For the low-low price of $2099 (which includes freight), the Segway-Ninebot C80 offers a connected commuter with a 20 MPH top speed, front and rear suspension, disc brakes, a sturdy-looking luggage rack, LED lighting, and a fully digital LCD instrument pod. You also get more than 50 miles of electric range, thanks to a removable battery that’s great for easy charging at home or at the office, even if you don’t have access to a dedicated EV charging network.
- Vespa Elettrica Premium Electric Scooter
For better or worse, the Vespa is the definitive scooter. Like Xerox, Kleenex, Chap Stick, and other category-defining brands, almost every motorcycle company builds “a vespa,” but there is only one big-v Vespa … and only one of those is electric. As such, the Vespa Elettrica stands somewhat alone as the genuine article in an ever-growing sea of electric pretenders to the Italian marque’s cushy leather throne.
As with Harley and Ducati, you’ll have to pay a bit more for the privilege of riding a Vespa — the bike starts at $7499, plus freight and setup, but for your money you’ll get an all-steel body, industry-leading build quality, a single-sided front swingarm suspension, a 45-ish MPH top speed, and about 65 miles or range between charges. Oh, and that all-important Vespa nameplate, of course.
- NIU NQi GTS Electric Scooter
With hundreds of thousands of connected electric scooters on the road, a dedicated charging app, and “mainstream +1” level price tag, if there was a Tesla of electric 2-wheelers, NIU would be it. And, if you were to cross-shop a NIU to the Vespa Elettrica, the NIU NQi GTS would be the one you’d want.
Looking at both bikes’ claimed performance figures side-by-side, both NIU’s NQI GTS and the Vespa Elettrica each have a 43 MPH (70 km/h) top speed and 62 miles (100 km) of cruising range, but where the Vespa carries a $7499 price tag, the NIU’s reads just $3799 in the US. That’s a huge cost difference, and most of your neighbors will still tell you that they love your new “vespa!”
Image courtesy BMW Motorrad.
- BMW C Evolution Electric Maxi-scooter
No, it’s not just you. Despite being around for what feels like forever, these big BMW scooters are incredibly hard to come by, especially in the US. But they are out there, you just need to be prepared to pay.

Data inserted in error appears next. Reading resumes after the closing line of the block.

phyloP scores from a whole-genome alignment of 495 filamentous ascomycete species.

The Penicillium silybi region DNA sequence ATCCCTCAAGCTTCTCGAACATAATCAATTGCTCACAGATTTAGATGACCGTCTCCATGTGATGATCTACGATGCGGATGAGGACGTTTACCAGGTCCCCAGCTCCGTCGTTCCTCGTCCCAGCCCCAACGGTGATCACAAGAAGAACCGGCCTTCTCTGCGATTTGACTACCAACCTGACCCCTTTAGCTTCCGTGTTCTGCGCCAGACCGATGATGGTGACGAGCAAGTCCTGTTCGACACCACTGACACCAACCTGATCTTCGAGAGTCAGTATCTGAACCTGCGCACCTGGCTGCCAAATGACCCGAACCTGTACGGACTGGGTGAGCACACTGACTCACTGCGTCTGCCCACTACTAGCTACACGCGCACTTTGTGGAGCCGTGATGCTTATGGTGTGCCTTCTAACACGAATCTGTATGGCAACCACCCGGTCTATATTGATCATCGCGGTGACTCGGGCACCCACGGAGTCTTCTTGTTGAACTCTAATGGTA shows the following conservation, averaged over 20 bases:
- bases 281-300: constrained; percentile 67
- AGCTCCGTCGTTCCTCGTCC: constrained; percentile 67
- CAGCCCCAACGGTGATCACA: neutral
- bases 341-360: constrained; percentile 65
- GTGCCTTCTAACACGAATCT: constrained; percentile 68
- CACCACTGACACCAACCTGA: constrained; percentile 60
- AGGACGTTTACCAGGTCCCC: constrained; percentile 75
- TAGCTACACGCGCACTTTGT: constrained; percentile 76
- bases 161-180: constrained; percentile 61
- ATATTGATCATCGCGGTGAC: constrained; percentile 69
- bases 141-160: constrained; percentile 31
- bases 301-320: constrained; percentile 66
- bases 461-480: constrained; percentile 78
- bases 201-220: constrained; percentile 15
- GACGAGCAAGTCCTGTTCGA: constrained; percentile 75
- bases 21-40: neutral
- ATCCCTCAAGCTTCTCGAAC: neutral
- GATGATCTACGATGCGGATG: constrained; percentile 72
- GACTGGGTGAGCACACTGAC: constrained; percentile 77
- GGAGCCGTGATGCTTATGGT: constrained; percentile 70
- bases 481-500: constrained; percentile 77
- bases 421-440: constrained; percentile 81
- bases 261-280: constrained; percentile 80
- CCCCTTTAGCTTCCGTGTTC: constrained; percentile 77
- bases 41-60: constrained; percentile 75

That said, if you’re looking for something big, comfortable, and 100% electric to go terrorize the big-twin cruiser boys from stoplight to stoplight (the 0-60 MPH sprint takes just under 6 seconds), there is simply no better option than the BMW C Evolution. Range is about the same as the Vespa and the NIU (around 60-ish miles), but the top speed is an electronically limited 75 MPH (120 km/h), opening the door to a very different sort of adventure.
Best Electric Motorcycles
- Husqvarna EE5 Electric Motorcycle for Kids
There’s a reason the Husqvarna EE5 is here in the motorcycle section and not in the kids’ balance bike section, and it’s a simple one: this tiny electric Husky is a for-real motorcycle in every sense of the word. Not only does the EE5 feature a robust perimeter frame, full motorcycle-spec suspension front and rear, wire wheels, knobby tires, and more — it’s even eligible for the AMA-sanctioned Mini-E Jr. national championship series!
The Husqvarna EE5 has an adjustable seat height to allow kids to get a few extra seasons’ worth of riding out of it, along with a rollover sensor to cut power to the throttle when your kids fall. Best of all, it will 100% keep up with any of the 50cc ICE-powered bikes Jr. is likely to come across on the trails, which means that if there’s a better way to teach your kids that electric is the way to go, I don’t know about it.
- Segway Dirt eBike X260 Entry-level Electric Dirtbike
The reinvention of Segway continues with the launch the Segway Dirt. Available in X160 and X260 levels, the X260 model is the one you want, thanks to its slightly roomier frame, upgraded specs, 19″ wheels, and 125cc ICE-like 46 MPH top speed.
If you’re an adult or teen looking for a first off-road motorcycle that’s light, capable, and will help you grow without putting you into too much danger, a new, fully street-legal Honda Trail125 is probably the best first bike your money can buy. If your list of must-haves involves battery power, though, it’s hard to beat a bike you can order from BestBuy for just $3999 (as of 31DEC).
- KTM Freeride E-XC Electric MX
When it comes to electric off-road motorcycles and dirt bikes, KTM is the innovator. The Austrian motorcycle and car-builder saw the electric motorcycle coming from miles away, and offers a KTM-branded version of the Husqvarna EE5 (KTM is Husqvarna’s parent company) as well as this. Meet the 2021 KTM Freeride — it’s several levels of ability above the Segway and simply the best electric MX experience you can buy today.
Featuring an updated brake system for 2021, the Freeride carries over its tough chrome-moly steel frame with lightweight aluminum sections, state-of-the-art electronic control unit (ECU), and the same top-shelf components as the rest of KTM’s internationally acclaimed motocross bike. If you want to push the envelope without the braaap-brap-BRAAAAAP of a two-cycle ICE, look no further than your nearest KTM dealer.